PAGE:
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H.G. Wells (1866–1946). A Short History of the World. 1922.


The Dynasties of Suy and Tang in China

THROUGHOUT the fifth, sixth, seventh and eighth centuries, there was a steady drift of Mongolian peoples westward. The Huns of Attila were merely precursors of this advance, which led at last to the establishment of Mongolian peoples in Finland, Esthonia, Hungary and Bulgaria, where their descendants, speaking languages akin to Turkish, survive to this day. The Mongolian nomads were, in fact, playing a rôle towards the Aryanized civilizations of Europe and Persia and India that the Aryans had played to the Æean and Semitic civilizations ten or fifteen centuries before.

In Central Asia the Turkish peoples had taken root in what is now Western Turkestan, and Persia already employed many Turkish officials and Turkish mercenaries. The Parthians had gone out of history, absorbed into the general population of Persia. There were no more Aryan nomads in the history of Central Asia; Mongolian people had replaced them. The Turks became masters of Asia from China to the Caspian.

The same great pestilence at the end of the second century A.D. that had shattered the Roman Empire had overthrown the Han dynasty in China. Then came a period of division and of Hunnish conquests from which China arose refreshed, more rapidly and more completely than Europe was destined to do. Before the end of the sixth century China was reunited under the Suy dynasty, and this by the time of Heraclius gave place to the Tang dynasty, whose reign marks another great period of prosperity for China.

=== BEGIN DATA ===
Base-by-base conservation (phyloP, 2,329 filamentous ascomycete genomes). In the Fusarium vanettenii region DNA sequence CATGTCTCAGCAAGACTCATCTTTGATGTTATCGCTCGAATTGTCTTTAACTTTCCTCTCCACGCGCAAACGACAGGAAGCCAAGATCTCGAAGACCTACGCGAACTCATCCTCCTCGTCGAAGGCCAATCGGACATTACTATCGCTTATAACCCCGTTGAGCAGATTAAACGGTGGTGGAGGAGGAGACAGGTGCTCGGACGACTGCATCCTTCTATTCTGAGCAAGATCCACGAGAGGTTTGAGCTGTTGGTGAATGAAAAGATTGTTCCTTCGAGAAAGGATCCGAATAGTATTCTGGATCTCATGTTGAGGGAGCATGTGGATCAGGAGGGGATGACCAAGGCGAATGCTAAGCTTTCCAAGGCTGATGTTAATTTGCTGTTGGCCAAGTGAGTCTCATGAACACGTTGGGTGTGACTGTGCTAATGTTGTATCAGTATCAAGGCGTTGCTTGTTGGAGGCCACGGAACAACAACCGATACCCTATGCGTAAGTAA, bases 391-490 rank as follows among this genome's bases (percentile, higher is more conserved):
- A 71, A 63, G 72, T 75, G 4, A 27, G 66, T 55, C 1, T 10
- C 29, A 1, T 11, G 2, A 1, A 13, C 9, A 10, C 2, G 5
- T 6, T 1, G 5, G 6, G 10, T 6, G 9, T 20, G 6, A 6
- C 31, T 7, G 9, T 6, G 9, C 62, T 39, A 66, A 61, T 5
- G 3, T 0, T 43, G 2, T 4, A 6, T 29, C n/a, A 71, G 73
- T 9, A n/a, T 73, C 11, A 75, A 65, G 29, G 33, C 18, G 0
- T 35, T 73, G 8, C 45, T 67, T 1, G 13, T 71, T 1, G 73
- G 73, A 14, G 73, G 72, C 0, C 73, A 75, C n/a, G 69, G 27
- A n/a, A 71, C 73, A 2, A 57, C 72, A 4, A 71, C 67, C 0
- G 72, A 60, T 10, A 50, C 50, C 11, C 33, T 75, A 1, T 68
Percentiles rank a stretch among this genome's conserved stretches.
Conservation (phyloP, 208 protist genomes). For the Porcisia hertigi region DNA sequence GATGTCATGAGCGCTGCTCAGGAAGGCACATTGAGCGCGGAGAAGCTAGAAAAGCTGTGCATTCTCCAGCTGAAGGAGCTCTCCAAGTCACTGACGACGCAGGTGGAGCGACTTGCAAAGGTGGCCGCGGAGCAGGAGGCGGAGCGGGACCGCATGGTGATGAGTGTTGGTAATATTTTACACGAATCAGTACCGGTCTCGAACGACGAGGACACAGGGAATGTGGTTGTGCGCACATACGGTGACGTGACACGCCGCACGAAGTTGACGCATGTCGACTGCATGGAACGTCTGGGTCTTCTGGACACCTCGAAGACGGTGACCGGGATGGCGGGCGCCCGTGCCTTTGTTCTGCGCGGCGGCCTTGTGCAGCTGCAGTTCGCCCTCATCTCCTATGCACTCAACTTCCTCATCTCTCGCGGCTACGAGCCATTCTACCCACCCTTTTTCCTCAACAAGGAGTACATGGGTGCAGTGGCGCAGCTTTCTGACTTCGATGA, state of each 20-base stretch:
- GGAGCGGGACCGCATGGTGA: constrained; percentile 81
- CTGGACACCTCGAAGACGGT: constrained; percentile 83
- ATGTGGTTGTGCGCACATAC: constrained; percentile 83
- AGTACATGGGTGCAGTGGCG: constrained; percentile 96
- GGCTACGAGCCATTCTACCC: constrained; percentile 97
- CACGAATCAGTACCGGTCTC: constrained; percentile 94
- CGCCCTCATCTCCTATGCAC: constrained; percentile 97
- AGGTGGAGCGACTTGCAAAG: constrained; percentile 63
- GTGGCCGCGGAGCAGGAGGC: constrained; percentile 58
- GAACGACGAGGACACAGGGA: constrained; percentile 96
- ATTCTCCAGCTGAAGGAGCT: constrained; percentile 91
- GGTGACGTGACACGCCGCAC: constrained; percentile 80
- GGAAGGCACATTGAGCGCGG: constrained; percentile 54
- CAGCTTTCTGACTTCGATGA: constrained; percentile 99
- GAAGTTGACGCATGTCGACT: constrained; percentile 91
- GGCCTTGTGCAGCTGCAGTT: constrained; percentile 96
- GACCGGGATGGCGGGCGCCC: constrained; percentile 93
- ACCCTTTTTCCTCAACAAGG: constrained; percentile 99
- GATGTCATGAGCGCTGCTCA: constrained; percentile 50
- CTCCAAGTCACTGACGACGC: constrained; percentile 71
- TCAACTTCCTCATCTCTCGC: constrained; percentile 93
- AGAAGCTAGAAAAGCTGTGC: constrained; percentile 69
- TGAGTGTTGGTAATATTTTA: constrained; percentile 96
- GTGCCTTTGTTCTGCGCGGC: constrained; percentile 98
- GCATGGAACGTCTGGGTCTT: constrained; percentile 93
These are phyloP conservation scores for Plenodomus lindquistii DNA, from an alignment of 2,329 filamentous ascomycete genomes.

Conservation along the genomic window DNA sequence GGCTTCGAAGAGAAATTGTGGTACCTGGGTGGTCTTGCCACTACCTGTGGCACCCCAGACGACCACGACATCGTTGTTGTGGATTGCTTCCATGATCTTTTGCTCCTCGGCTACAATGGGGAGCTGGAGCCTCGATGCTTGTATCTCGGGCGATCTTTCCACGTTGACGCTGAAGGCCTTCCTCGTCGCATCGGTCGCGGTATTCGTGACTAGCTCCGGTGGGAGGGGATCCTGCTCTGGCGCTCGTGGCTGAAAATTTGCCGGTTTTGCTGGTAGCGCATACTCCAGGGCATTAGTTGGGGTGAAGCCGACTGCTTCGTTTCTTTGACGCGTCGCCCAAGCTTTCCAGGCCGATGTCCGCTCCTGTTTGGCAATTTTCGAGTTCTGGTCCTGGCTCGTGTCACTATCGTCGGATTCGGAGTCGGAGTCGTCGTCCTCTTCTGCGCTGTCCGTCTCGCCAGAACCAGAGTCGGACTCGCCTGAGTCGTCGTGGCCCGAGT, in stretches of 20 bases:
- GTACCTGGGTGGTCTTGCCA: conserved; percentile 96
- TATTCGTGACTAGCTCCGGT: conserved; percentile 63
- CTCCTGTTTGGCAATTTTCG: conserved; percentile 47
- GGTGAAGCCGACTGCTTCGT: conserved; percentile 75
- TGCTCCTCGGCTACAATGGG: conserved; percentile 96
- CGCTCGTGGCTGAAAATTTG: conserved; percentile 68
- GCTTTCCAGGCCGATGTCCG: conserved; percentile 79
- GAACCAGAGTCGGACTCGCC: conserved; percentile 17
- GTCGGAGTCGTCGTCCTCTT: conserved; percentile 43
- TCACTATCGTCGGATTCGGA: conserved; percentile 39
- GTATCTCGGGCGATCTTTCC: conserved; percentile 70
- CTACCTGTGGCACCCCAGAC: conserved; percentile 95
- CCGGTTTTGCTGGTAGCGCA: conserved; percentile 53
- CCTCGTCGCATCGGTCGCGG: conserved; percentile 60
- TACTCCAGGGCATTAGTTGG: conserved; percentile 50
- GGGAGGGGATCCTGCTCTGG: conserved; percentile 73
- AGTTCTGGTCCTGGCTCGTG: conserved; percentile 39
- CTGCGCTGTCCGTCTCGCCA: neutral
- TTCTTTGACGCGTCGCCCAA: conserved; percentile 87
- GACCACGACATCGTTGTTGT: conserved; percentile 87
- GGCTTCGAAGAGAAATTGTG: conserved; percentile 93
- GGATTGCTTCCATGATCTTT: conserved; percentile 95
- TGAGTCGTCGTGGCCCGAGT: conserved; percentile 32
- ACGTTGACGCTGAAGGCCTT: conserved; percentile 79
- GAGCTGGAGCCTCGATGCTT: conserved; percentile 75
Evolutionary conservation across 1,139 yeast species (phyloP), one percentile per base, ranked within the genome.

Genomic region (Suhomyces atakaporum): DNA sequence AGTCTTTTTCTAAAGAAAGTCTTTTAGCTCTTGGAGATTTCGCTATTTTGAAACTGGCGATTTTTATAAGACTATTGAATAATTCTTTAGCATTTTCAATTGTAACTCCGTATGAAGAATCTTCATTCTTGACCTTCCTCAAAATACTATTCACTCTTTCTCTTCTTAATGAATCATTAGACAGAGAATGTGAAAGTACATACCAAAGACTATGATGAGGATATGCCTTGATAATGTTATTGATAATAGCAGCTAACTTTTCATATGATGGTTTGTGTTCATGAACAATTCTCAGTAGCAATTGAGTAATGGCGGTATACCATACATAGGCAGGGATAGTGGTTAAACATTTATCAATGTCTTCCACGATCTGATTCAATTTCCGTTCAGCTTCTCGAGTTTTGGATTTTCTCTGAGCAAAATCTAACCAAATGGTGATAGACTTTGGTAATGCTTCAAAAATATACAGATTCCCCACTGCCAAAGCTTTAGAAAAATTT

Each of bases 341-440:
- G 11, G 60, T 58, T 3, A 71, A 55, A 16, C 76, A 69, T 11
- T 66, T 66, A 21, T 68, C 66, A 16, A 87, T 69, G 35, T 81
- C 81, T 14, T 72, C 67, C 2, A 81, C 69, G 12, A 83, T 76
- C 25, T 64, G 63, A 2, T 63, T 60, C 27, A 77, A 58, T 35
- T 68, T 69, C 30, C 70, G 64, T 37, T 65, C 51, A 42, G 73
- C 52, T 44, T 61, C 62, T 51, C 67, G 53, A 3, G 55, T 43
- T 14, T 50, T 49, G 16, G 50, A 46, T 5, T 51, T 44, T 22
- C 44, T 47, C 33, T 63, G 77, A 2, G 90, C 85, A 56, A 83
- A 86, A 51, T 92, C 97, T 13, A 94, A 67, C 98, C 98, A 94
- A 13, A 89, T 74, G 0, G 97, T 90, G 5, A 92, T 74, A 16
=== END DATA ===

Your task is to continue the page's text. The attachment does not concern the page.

Throughout the seventh, eighth and ninth centuries China was the most secure and civilized country in the world. The Han dynasty had extended her boundaries in the north; the Suy and Tang dynasties now spread her civilization to the south, and China began to assume the proportions she has to-day. In Central Asia indeed she reached much further, extending at last, through tributary Turkish tribes, to Persia and the Caspian Sea.

The new China that had arisen was a very different land from the old China of the Hans. A new and more vigorous literary school appeared, there was a great poetic revival; Buddhism had revolutionized philosophical and religious thought. There were great advances in artistic work, in technical skill and in all the amenities of life. Tea was first used, paper manufactured and wood-block printing began. Millions of people indeed were leading orderly, graceful and kindly lives in China during these centuries when the attenuated populations of Europe and Western Asia were living either in hovels, small walled cities or grim robber fortresses. While the mind of the west was black with theological obsessions, the mind of China was open and tolerant and enquiring.

One of the earliest monarchs of the Tang dynasty was Tai-tsung, who began to reign in 627, the year of the victory of Heraclius at Nineveh. He received an embassy from Heraclius, who was probably seeking an ally in the rear of Persia. From Persia itself came a party of Christian missionaries (635). They were allowed to explain their creed to Tai-tsung and he examined a Chinese translation of their Scriptures. He pronounced this strange religion acceptable, and gave permission for the foundation of a church and monastery.

To this monarch also (in 628) came messengers from Muhammad. They came to Canton on a trading ship. They had sailed the whole way from Arabia along the Indian coasts. Unlike Heraclius and Kavadh, Tai-tsung gave these envoys a courteous hearing. He expressed his interest in their theological ideas and assisted them to build a mosque in Canton, a mosque which survives, it is said, to this day, the oldest mosque in the world.